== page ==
The role of urchins in mediating transformation and transport of kelp detritus (Masters 2018)
Sea urchins are herbivores that consume a lot of algae. When they feed on algae, large pieces are broken down into much smaller fragments. A large proportion of the consumed algal material pass the intestine and are delivered as faeces, which contains relatively ‘fresh’ algal material that have not been digested. If sea urchins transform large particulate organic matter (CPOM) to smaller particulate organic matter (FPOM), they facilitate transport and stimulate the decomposition of the algae and release of nutrients.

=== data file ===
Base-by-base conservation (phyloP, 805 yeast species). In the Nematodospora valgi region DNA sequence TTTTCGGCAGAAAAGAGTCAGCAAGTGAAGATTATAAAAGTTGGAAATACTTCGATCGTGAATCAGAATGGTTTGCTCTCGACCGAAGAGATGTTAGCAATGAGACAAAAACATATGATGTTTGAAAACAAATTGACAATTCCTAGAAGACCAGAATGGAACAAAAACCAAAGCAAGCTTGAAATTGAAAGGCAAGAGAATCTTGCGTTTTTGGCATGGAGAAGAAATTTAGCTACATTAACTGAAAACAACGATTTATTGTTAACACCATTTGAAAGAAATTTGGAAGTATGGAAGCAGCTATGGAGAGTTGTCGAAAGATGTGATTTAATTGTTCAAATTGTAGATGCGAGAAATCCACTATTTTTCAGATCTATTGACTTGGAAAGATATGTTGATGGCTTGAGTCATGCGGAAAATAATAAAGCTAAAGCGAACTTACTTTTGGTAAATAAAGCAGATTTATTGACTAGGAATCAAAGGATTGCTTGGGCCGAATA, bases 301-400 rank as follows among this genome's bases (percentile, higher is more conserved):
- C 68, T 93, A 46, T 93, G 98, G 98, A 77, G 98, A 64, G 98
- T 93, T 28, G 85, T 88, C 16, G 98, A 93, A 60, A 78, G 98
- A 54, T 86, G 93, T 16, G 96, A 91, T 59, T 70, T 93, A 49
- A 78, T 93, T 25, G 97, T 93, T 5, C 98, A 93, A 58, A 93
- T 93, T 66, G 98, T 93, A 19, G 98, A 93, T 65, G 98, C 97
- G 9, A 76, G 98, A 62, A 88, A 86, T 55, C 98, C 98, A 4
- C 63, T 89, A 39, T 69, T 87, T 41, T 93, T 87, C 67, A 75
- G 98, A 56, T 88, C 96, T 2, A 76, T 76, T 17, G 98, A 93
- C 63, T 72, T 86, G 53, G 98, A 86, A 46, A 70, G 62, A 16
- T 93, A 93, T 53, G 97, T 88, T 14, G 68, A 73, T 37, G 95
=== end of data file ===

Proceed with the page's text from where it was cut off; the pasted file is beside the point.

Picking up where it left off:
My project is primarily focused on understanding how the transformation of algal detritus from CPOM to FPOM affects decomposition rates. My study also focusses on the mechanism of the “coating” of urchin faeces by the microorganism and comparing the decomposition rate between the faeces and large fragments of algal material.
Supervisors: Thomas Wernberg, Jane Prince, Morten Pedersen (RUC), Karen Filbee-Dexter (NIVA).